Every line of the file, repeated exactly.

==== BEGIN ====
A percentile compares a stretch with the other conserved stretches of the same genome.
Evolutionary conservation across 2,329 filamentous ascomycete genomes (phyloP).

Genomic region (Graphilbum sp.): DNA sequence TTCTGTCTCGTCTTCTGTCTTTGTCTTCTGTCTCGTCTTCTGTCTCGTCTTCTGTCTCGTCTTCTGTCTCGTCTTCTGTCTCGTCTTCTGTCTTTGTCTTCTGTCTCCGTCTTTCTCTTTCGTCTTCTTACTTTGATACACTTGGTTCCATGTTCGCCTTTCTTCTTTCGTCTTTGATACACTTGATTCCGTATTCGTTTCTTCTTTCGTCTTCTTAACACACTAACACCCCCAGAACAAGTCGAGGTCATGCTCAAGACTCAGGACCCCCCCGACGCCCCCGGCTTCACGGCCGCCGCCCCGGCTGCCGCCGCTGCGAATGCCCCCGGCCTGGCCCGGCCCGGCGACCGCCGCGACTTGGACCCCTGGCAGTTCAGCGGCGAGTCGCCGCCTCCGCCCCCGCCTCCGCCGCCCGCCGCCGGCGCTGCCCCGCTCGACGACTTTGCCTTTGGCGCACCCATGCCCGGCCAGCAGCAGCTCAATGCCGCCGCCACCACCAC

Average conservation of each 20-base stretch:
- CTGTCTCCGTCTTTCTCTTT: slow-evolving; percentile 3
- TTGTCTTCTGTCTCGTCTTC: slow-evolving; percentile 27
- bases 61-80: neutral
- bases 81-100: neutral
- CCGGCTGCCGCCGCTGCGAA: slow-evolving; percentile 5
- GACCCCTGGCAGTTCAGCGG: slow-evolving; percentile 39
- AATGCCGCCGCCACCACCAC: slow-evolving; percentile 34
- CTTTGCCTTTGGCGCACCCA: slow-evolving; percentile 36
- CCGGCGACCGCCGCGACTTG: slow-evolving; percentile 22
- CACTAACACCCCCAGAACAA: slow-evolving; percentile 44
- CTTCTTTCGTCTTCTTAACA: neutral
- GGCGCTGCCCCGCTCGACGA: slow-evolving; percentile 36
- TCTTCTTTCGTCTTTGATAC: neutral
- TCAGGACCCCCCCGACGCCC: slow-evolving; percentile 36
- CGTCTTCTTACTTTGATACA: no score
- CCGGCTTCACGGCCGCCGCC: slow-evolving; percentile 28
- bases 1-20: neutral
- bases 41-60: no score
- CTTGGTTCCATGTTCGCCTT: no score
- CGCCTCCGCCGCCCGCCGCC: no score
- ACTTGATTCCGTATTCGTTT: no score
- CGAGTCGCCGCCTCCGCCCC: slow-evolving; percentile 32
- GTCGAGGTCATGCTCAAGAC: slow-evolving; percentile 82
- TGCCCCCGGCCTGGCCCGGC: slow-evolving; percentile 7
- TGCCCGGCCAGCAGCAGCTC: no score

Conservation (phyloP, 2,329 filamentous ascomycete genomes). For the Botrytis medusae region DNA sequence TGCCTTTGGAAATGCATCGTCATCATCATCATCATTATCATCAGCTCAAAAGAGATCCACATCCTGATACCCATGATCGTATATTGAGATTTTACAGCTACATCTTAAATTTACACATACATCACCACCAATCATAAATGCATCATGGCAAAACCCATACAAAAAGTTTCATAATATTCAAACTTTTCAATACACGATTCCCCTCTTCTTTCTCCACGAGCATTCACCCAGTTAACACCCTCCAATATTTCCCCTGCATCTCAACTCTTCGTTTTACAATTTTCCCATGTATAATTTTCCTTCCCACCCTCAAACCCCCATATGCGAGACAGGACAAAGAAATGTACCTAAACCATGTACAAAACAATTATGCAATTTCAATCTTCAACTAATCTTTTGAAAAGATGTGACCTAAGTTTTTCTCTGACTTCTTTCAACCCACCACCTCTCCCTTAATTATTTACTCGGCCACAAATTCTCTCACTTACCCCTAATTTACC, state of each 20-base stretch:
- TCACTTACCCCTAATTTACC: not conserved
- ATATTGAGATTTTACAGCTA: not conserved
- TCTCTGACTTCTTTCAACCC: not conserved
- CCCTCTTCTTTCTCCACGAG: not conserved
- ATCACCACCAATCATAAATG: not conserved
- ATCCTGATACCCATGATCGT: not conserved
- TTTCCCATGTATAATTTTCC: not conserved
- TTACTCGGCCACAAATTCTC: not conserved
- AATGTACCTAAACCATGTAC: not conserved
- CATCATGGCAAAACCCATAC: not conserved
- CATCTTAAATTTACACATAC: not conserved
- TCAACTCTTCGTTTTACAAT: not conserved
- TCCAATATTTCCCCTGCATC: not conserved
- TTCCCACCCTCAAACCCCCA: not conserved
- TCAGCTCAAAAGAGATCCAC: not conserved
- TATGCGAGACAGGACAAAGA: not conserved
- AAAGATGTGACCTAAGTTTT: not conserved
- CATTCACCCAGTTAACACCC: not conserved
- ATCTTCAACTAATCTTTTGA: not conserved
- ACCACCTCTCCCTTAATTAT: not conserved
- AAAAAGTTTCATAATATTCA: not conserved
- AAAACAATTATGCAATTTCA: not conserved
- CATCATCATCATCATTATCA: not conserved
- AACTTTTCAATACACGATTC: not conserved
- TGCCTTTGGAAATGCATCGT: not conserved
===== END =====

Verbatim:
A percentile compares a stretch with the other conserved stretches of the same genome.
Evolutionary conservation across 2,329 filamentous ascomycete genomes (phyloP).

Genomic region (Graphilbum sp.): DNA sequence TTCTGTCTCGTCTTCTGTCTTTGTCTTCTGTCTCGTCTTCTGTCTCGTCTTCTGTCTCGTCTTCTGTCTCGTCTTCTGTCTCGTCTTCTGTCTTTGTCTTCTGTCTCCGTCTTTCTCTTTCGTCTTCTTACTTTGATACACTTGGTTCCATGTTCGCCTTTCTTCTTTCGTCTTTGATACACTTGATTCCGTATTCGTTTCTTCTTTCGTCTTCTTAACACACTAACACCCCCAGAACAAGTCGAGGTCATGCTCAAGACTCAGGACCCCCCCGACGCCCCCGGCTTCACGGCCGCCGCCCCGGCTGCCGCCGCTGCGAATGCCCCCGGCCTGGCCCGGCCCGGCGACCGCCGCGACTTGGACCCCTGGCAGTTCAGCGGCGAGTCGCCGCCTCCGCCCCCGCCTCCGCCGCCCGCCGCCGGCGCTGCCCCGCTCGACGACTTTGCCTTTGGCGCACCCATGCCCGGCCAGCAGCAGCTCAATGCCGCCGCCACCACCAC

Average conservation of each 20-base stretch:
- CTGTCTCCGTCTTTCTCTTT: slow-evolving; percentile 3
- TTGTCTTCTGTCTCGTCTTC: slow-evolving; percentile 27
- bases 61-80: neutral
- bases 81-100: neutral
- CCGGCTGCCGCCGCTGCGAA: slow-evolving; percentile 5
- GACCCCTGGCAGTTCAGCGG: slow-evolving; percentile 39
- AATGCCGCCGCCACCACCAC: slow-evolving; percentile 34
- CTTTGCCTTTGGCGCACCCA: slow-evolving; percentile 36
- CCGGCGACCGCCGCGACTTG: slow-evolving; percentile 22
- CACTAACACCCCCAGAACAA: slow-evolving; percentile 44
- CTTCTTTCGTCTTCTTAACA: neutral
- GGCGCTGCCCCGCTCGACGA: slow-evolving; percentile 36
- TCTTCTTTCGTCTTTGATAC: neutral
- TCAGGACCCCCCCGACGCCC: slow-evolving; percentile 36
- CGTCTTCTTACTTTGATACA: no score
- CCGGCTTCACGGCCGCCGCC: slow-evolving; percentile 28
- bases 1-20: neutral
- bases 41-60: no score
- CTTGGTTCCATGTTCGCCTT: no score
- CGCCTCCGCCGCCCGCCGCC: no score
- ACTTGATTCCGTATTCGTTT: no score
- CGAGTCGCCGCCTCCGCCCC: slow-evolving; percentile 32
- GTCGAGGTCATGCTCAAGAC: slow-evolving; percentile 82
- TGCCCCCGGCCTGGCCCGGC: slow-evolving; percentile 7
- TGCCCGGCCAGCAGCAGCTC: no score

Conservation (phyloP, 2,329 filamentous ascomycete genomes). For the Botrytis medusae region DNA sequence TGCCTTTGGAAATGCATCGTCATCATCATCATCATTATCATCAGCTCAAAAGAGATCCACATCCTGATACCCATGATCGTATATTGAGATTTTACAGCTACATCTTAAATTTACACATACATCACCACCAATCATAAATGCATCATGGCAAAACCCATACAAAAAGTTTCATAATATTCAAACTTTTCAATACACGATTCCCCTCTTCTTTCTCCACGAGCATTCACCCAGTTAACACCCTCCAATATTTCCCCTGCATCTCAACTCTTCGTTTTACAATTTTCCCATGTATAATTTTCCTTCCCACCCTCAAACCCCCATATGCGAGACAGGACAAAGAAATGTACCTAAACCATGTACAAAACAATTATGCAATTTCAATCTTCAACTAATCTTTTGAAAAGATGTGACCTAAGTTTTTCTCTGACTTCTTTCAACCCACCACCTCTCCCTTAATTATTTACTCGGCCACAAATTCTCTCACTTACCCCTAATTTACC, state of each 20-base stretch:
- TCACTTACCCCTAATTTACC: not conserved
- ATATTGAGATTTTACAGCTA: not conserved
- TCTCTGACTTCTTTCAACCC: not conserved
- CCCTCTTCTTTCTCCACGAG: not conserved
- ATCACCACCAATCATAAATG: not conserved
- ATCCTGATACCCATGATCGT: not conserved
- TTTCCCATGTATAATTTTCC: not conserved
- TTACTCGGCCACAAATTCTC: not conserved
- AATGTACCTAAACCATGTAC: not conserved
- CATCATGGCAAAACCCATAC: not conserved
- CATCTTAAATTTACACATAC: not conserved
- TCAACTCTTCGTTTTACAAT: not conserved
- TCCAATATTTCCCCTGCATC: not conserved
- TTCCCACCCTCAAACCCCCA: not conserved
- TCAGCTCAAAAGAGATCCAC: not conserved
- TATGCGAGACAGGACAAAGA: not conserved
- AAAGATGTGACCTAAGTTTT: not conserved
- CATTCACCCAGTTAACACCC: not conserved
- ATCTTCAACTAATCTTTTGA: not conserved
- ACCACCTCTCCCTTAATTAT: not conserved
- AAAAAGTTTCATAATATTCA: not conserved
- AAAACAATTATGCAATTTCA: not conserved
- CATCATCATCATCATTATCA: not conserved
- AACTTTTCAATACACGATTC: not conserved
- TGCCTTTGGAAATGCATCGT: not conserved